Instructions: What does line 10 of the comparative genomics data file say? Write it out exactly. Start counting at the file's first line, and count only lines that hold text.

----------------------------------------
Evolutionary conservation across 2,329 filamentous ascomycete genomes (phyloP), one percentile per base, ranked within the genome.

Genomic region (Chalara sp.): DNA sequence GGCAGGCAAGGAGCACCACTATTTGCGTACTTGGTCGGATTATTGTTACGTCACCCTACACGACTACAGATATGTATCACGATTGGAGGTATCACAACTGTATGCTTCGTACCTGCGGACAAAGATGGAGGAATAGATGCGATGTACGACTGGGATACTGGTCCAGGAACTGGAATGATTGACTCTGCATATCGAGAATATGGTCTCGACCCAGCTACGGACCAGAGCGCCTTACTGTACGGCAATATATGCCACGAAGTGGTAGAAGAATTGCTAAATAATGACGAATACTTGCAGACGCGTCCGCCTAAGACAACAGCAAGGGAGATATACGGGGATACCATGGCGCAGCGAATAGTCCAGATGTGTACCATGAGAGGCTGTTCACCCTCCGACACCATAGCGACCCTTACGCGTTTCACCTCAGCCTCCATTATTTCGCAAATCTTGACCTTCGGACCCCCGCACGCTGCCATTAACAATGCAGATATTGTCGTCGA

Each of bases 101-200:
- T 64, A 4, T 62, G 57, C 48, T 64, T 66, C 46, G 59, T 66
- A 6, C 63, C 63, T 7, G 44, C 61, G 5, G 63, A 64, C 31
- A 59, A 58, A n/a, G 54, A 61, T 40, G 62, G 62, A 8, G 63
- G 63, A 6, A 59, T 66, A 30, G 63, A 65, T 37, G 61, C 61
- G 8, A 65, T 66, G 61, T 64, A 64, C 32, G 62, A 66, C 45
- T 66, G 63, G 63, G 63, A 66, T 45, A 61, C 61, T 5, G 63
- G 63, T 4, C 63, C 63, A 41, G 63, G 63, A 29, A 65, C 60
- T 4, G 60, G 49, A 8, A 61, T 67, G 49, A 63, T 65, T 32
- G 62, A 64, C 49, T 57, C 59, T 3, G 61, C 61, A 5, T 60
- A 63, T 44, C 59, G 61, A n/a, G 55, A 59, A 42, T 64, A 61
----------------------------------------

- G 63, T 4, C 63, C 63, A 41, G 63, G 63, A 29, A 65, C 60